Civil War Nursing Over 5000 volunteer nurses' north and south served in military hospitals during the Civil War. Nurses were of all sorts and came from all over. Women wanted to be involved in this national struggle in any way they could. They did not want to stay home and play their traditional domestic roles that social convention and minimal career opportunities had confined the majority of their sex to. Many women thought of nursing as an extension of their home duties, almost like taking care of "their boys." They recall the Civil War as a time when their work as nurses made a difference.
It gave them an opportunity to prove they had the ability and courage to help. The presence of women in military hospitals with male soldiers raised concerns at first regarding motivation and proper etiquette. This was regulated when Dorothea Dix became the general supervisor or superintendent over all women nurses. She set requirements for the women who were to be recruited. They had to be over 30 and healthy, be of good moral character, dress modestly, be unattractive, and able to cook. The primary tasks of the Civil War nurses was not so much in medical procedures performed on severely wounded or ill soldiers, most did not even take part in activities like wound dressing, bathing, or dispensing medicines.
Instead, nurses were to assist with the soldiers' diet and make sure what they ate was carefully regulated. They cared for physical needs like distribution of linen and clothes. They also helped with emotional and spiritual care by comforting them and writing letters to their family for them. Nurses faced great danger in hospitals because they were a breeding ground for disease. They were extremely over crowded, especially after a large battle, and because of these conditions, illnesses were spread very easily. Typhoid, malaria, and dysentery were the biggest diseases.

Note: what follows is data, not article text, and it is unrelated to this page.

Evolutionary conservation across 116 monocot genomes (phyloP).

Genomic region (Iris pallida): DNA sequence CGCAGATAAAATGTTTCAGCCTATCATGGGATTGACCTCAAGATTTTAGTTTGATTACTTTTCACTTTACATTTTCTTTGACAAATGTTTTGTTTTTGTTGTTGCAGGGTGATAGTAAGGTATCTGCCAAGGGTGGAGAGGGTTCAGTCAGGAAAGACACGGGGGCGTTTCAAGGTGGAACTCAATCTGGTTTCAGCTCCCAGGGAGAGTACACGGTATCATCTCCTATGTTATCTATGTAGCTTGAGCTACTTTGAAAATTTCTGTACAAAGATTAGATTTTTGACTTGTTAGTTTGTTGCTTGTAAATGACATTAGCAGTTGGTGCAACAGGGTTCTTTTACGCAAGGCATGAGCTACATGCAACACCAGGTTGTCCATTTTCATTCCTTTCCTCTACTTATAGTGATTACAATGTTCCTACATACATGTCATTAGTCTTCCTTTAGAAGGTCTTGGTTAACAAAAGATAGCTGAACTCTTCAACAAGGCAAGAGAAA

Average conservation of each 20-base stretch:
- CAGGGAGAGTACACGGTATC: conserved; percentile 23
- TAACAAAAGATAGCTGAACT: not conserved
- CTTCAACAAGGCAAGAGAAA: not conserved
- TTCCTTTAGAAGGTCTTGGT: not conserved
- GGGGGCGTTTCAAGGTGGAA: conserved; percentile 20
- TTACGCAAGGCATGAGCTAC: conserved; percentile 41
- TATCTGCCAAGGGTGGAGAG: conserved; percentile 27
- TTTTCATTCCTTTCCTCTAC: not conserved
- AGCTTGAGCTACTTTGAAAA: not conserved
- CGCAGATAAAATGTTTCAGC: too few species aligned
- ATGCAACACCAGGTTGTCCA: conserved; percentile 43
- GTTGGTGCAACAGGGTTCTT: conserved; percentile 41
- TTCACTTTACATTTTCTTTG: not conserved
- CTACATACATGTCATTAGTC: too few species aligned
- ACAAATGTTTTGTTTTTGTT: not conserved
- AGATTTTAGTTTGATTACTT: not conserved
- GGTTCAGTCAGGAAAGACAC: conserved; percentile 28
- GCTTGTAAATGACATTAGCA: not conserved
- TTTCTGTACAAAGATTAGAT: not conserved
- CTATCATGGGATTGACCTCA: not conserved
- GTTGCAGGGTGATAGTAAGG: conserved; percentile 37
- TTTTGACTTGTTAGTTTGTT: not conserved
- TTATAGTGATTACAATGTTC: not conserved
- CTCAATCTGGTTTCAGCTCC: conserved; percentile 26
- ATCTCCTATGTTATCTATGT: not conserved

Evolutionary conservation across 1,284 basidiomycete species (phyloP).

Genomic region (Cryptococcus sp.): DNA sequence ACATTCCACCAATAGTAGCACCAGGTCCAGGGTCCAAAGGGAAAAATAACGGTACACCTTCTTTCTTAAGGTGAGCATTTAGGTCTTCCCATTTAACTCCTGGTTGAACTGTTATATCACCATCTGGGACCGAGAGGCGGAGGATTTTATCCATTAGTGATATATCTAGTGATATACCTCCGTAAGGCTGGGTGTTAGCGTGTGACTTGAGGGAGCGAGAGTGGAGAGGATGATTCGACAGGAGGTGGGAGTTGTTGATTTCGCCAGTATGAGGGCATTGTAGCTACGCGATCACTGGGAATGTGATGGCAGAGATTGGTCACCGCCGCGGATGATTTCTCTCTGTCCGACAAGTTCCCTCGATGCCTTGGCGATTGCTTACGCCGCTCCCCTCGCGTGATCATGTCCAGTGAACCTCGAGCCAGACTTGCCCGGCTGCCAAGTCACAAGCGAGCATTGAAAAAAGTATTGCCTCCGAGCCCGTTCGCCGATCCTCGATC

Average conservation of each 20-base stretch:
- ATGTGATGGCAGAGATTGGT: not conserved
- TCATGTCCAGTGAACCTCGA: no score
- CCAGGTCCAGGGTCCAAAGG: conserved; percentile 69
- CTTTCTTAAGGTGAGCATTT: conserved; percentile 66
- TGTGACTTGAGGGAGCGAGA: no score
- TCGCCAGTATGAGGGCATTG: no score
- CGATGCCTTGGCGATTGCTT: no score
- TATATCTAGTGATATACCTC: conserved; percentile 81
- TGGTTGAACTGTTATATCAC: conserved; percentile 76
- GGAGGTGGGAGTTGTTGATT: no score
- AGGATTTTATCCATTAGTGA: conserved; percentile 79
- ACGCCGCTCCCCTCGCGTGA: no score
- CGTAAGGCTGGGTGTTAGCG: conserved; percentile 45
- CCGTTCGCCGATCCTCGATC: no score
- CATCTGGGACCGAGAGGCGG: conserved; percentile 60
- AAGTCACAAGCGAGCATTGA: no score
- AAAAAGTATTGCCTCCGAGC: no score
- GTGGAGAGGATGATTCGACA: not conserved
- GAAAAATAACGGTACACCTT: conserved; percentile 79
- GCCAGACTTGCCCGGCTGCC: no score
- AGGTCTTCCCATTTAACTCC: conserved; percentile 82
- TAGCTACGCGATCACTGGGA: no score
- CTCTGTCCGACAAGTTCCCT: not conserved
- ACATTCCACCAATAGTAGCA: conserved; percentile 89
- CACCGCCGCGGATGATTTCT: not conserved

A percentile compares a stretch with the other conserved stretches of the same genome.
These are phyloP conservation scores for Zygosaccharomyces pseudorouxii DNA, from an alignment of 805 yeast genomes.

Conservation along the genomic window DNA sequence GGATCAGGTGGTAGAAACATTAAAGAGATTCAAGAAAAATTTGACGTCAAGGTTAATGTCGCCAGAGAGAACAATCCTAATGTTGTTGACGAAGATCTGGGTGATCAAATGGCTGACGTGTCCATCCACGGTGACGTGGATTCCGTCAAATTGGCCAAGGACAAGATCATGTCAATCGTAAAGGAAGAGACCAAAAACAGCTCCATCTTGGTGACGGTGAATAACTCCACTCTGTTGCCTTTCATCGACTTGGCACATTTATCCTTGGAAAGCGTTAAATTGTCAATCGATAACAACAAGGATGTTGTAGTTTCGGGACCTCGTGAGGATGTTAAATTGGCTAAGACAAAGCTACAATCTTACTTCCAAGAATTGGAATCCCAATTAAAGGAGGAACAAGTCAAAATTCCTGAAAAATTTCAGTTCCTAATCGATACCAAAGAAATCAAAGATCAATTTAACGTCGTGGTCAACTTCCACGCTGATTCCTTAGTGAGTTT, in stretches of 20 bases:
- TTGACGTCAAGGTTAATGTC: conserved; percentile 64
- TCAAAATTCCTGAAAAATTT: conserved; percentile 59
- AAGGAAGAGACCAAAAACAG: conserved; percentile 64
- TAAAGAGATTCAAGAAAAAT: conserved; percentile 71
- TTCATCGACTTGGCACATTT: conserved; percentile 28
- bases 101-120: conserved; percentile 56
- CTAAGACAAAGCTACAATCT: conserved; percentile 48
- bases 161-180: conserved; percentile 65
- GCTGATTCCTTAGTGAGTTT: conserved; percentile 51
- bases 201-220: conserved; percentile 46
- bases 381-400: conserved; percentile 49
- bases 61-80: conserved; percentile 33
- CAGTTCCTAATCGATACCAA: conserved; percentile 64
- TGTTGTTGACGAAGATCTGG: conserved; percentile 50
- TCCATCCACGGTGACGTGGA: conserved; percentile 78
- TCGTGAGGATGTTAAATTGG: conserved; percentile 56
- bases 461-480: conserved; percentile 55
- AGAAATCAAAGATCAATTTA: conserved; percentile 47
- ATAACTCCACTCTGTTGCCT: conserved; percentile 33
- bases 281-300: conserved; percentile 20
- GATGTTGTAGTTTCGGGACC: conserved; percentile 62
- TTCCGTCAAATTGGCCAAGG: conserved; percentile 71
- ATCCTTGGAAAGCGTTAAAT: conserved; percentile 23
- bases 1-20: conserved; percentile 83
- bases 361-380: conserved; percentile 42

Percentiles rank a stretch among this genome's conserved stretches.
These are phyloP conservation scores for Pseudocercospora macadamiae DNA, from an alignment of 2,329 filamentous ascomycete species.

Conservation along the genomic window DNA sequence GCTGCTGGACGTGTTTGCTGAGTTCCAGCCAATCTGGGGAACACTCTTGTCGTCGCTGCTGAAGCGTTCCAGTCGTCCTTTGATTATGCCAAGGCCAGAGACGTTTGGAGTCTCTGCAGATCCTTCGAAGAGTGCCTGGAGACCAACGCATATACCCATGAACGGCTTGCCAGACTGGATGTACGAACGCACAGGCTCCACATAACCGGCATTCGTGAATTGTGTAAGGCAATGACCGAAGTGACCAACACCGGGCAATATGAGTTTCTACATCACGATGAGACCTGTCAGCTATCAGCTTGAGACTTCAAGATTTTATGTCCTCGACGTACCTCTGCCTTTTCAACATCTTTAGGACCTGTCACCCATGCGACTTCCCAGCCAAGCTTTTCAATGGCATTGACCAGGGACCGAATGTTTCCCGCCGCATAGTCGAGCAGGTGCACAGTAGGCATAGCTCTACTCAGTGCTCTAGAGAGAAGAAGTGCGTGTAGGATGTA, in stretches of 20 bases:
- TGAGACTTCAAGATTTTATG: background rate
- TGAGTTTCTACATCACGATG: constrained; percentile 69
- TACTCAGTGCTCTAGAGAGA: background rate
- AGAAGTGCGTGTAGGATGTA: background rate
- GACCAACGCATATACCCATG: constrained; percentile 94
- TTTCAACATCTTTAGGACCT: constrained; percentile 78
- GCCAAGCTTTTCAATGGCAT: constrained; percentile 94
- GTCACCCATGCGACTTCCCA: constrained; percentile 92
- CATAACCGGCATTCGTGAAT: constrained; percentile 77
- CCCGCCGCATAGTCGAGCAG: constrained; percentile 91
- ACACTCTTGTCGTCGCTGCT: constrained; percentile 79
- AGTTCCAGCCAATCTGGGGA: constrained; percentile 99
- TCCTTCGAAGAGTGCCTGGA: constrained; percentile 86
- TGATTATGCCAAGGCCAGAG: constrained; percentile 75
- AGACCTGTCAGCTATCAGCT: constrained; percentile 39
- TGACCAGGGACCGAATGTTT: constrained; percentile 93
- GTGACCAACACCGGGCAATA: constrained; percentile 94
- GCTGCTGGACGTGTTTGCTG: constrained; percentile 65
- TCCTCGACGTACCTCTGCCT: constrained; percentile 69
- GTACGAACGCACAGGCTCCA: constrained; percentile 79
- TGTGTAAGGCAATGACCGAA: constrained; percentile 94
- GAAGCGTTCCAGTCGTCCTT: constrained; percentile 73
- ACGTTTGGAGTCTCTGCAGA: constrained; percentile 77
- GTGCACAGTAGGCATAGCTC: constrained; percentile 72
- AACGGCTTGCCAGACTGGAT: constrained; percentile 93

Typhoid was the worst. On of the poorer facilities was named the "Hourly Burly House." The patients here were enlisted men. Better quarters were reserved for sick and wounded officers. Most of the hospitals had bad ventilation, no provisions for bathing, and no dead house. Some of them had decaying wood and old carpets that were not removed.
Kitchens and washrooms were described as "cold, damp, dirty, and full of vile odors from wounds." The nurses quarters were not much better. Nurses would often work from 6 am to 1 am. These miserable accommodations combined with overworked and under qualified staff made hospital conditions adverse to patient welfare and therefore unsuitable for either dispensing or receiving treatment. The Sanitary Commission finally investigated and recommended reforms. The work of the army nurses dramatically changed public perceptions about women in medicine. It helped to introduce female personnel into responsible roles in a traditionally male military environment.
This was a big step in the progression of women toward more involvement in American society. Nursing changed rapidly after the war, few women remained in the profession. Some became physicians. Clara Barton, who was a civil war nurse, founded the American Red Cross. In 1868, Dr. Samuel Gross, President of the American Medical Association, strongly endorsed the development of nurses' training, and therefore many training schools were founded after the Civil War.
Bibliography References Holland, M. G. (1998). Our army nurses: Stories from women in the Civil War. Roseville, MN: Edin borough Press Brumgardt, J. R.
(1980). Civil War nurse: The diaries and letters of Hannah Ropes. Knoxville, TN: The University of Tennessee Press Leonard, E. D. (1995). Civil War nurse, Civil War nursing: Rebecca Usher of Maine.
Civil War History, 41 (3), 190-207.